“Sometimes it’s dangerous to be a little different”.
The statement that marks the beginning of Ultimate X-Men. The second book out of the gate during Marvel’s Ultimate launch in 2000, not only speaks to the life of Marvel’s fictive mutants but also the dangers in re-envisioning icons.
Mark Millar’s opening, though a bit heavy-handed on the narrative side, initially assures readers that this version of the world’s most popular team of mutants is not all that different. Intact is the familiar paranoia and the all-too familiar tension between mutants and an oppressive government. A roll call would provide all familiar faces. Back-stories, intentions and orientations were all deployed in an attempt to provide characters that are at once relevant and relatable for teenage readers. The teen demographic, after all, is what Marvel was gunning for in the Ultimate line. But as is often the case with bright ideas, the Ultimate line became an animal all its own.
The Ultimate imprint, with new versions of the Avengers, Spider-Man, Fantastic Four and the X-Men in tow, garnered readership that spanned demographics instead of narrowing them. The Ultimates, the new version of the Avengers, provided Millar and artist Bryan Hitch an opportunity to craft one of the more vastly scoped mainstream superhero epics in recent memory. Brian Michael Bendis, teamed with ‘90s Amazing Spider-Man artist Mark Bagley, had possibly the most effective teen-tackling strategy in bringing the Wall Crawler back to adolescence. Bendis and Millar tag-teamed Ultimate Fantastic Four. A title which would be passed along to Warren Ellis and brought further into the sort of zany, classic-FF science by that time lost on the book’s mainstream counterpart. Each book’s creative team was given the task of adapting comic book icons to younger audiences. Marvel was intent on discerning the core virtues of the source material and gaging whether or not these ideals are worth maintaining.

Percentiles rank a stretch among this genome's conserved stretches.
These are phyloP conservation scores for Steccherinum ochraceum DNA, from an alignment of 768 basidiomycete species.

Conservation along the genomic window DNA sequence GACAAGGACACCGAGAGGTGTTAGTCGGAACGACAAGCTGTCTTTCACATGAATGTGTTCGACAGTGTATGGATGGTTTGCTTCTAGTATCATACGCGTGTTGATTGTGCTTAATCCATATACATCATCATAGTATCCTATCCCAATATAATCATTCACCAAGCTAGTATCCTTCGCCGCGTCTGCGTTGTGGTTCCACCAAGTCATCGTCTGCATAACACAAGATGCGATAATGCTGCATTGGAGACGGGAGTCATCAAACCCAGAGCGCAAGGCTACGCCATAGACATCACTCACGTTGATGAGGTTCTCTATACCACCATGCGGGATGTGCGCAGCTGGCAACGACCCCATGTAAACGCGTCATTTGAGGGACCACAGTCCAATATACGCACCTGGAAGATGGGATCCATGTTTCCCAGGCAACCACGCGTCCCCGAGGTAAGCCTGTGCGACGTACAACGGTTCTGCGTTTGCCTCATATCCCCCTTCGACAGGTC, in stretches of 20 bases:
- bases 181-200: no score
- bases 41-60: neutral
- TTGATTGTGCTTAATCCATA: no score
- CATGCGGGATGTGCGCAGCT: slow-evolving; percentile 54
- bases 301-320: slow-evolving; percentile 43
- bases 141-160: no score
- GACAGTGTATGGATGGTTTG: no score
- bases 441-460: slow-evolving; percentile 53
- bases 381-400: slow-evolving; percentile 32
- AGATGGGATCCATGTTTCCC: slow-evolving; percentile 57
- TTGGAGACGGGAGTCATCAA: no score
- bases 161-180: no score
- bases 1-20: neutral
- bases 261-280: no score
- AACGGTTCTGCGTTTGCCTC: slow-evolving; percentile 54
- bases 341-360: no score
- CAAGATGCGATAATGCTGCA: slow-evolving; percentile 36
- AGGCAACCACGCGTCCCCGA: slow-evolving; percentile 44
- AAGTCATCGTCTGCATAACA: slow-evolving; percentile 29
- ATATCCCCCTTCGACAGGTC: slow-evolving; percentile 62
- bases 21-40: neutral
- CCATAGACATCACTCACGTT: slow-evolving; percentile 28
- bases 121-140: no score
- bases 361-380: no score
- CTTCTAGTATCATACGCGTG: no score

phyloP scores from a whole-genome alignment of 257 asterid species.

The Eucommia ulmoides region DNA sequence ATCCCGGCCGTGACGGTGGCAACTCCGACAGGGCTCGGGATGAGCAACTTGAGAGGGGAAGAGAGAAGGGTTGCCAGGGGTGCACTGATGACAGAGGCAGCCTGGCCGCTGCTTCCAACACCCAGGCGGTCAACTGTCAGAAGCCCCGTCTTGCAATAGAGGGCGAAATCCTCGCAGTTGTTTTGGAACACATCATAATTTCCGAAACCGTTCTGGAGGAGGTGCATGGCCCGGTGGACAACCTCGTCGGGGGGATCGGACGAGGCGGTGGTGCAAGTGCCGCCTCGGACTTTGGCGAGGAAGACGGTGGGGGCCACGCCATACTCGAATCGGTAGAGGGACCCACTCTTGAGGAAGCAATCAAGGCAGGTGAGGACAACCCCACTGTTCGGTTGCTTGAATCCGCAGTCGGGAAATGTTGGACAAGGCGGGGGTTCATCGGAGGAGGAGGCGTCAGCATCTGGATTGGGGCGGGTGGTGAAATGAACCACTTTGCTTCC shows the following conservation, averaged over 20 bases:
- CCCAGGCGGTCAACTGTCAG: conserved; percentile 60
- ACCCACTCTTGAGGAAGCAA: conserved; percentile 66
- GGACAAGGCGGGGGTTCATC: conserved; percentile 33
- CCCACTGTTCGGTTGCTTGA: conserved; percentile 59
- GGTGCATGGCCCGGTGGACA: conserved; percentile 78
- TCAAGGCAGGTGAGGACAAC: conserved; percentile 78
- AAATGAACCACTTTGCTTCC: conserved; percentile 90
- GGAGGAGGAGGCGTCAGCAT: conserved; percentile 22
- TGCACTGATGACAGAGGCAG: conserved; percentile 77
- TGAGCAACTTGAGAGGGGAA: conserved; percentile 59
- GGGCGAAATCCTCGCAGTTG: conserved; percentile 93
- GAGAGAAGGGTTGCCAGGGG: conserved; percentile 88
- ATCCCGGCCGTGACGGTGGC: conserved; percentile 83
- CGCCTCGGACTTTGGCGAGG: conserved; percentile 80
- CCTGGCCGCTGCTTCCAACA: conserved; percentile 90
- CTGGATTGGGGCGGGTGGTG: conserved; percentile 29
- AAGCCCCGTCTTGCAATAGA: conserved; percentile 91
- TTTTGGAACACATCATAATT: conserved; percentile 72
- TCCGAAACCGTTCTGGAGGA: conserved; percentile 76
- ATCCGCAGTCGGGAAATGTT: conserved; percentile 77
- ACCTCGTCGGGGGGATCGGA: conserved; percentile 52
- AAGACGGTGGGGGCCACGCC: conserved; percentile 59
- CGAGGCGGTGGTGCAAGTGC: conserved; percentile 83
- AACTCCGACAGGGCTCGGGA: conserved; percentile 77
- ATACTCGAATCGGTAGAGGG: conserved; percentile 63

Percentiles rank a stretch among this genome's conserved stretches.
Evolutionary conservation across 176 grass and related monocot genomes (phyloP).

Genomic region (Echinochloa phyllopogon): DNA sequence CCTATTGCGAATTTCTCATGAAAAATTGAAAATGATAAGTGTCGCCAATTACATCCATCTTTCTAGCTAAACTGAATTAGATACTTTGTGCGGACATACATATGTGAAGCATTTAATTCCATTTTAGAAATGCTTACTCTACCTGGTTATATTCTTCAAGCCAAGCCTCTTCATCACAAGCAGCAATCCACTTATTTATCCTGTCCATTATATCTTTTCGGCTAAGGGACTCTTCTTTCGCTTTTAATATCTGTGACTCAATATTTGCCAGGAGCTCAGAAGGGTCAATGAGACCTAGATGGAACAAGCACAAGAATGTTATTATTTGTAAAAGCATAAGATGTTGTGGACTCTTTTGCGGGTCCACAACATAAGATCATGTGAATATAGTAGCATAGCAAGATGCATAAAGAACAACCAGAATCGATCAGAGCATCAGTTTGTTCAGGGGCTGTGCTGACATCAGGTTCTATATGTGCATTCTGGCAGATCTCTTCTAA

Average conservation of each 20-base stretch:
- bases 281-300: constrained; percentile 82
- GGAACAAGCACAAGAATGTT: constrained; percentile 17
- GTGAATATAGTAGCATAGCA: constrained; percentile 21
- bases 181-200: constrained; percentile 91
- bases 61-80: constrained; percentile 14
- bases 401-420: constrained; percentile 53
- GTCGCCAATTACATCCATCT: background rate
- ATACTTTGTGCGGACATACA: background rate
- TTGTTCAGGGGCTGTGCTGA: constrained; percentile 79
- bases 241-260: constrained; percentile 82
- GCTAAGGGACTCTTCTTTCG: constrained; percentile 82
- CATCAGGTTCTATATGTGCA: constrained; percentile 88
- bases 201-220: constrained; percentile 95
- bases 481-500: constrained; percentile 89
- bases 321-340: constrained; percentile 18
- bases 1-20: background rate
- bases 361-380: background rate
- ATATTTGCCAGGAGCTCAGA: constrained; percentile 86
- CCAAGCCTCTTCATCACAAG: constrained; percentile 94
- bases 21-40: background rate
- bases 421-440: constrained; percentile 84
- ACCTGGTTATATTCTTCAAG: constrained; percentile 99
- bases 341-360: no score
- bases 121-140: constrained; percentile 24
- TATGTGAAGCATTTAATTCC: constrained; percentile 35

Millar’s own experience with the X-book amounted to little. He had been tapped to write a proposal after reading only “three X-Men books” and watching the first of the franchise’s films. Millar related, “I saw the movie, liked it a lot, and then wrote something with almost NO knowledge of the characters and expected them to wipe their asses with it. However, they felt the problems with the X-Men in recent years was the lack of mainstream appeal and suggested that because I knew bugger all about it, I should be the guy.”
Each Ultimate book was careful to develop a separate and unique overarching thematic. The Ultimate X-Men thematic came with an edginess and a consistent element of danger. With each quickly-paced narrative, readers would see the titular mutants being pursued by both bitter humans and mutants with far more sanguinary ideals.
But maybe it is dangerous to be a little different, as the book’s opener states. It was certainly a gamble for Millar to take everyone’s favorite oppressed group of superheroes and to reboot their struggle. It was perhaps a harder task to do so without seeming redundant, stodgy and even desperate in an attempt to engage the consumer’s aggressive side. The book’s opening pages certainly combine the Ultimate aim of defining new narrative paths that are both unique and universal. It is that familiar sight that begins the story; a now infamous Sentinel (a mutant seek-and-capture robot) chasing down a group of mutants. The scene, aided by the pencils of X-vet Adam Kubert, feels like something fans have seen before. But the visceral “CRUNCH” of the Sentinel’s foot on a snacking mutant ups the stakes. Quickly readers realize that the youthfulness of this book should not be mistaken for insincerity.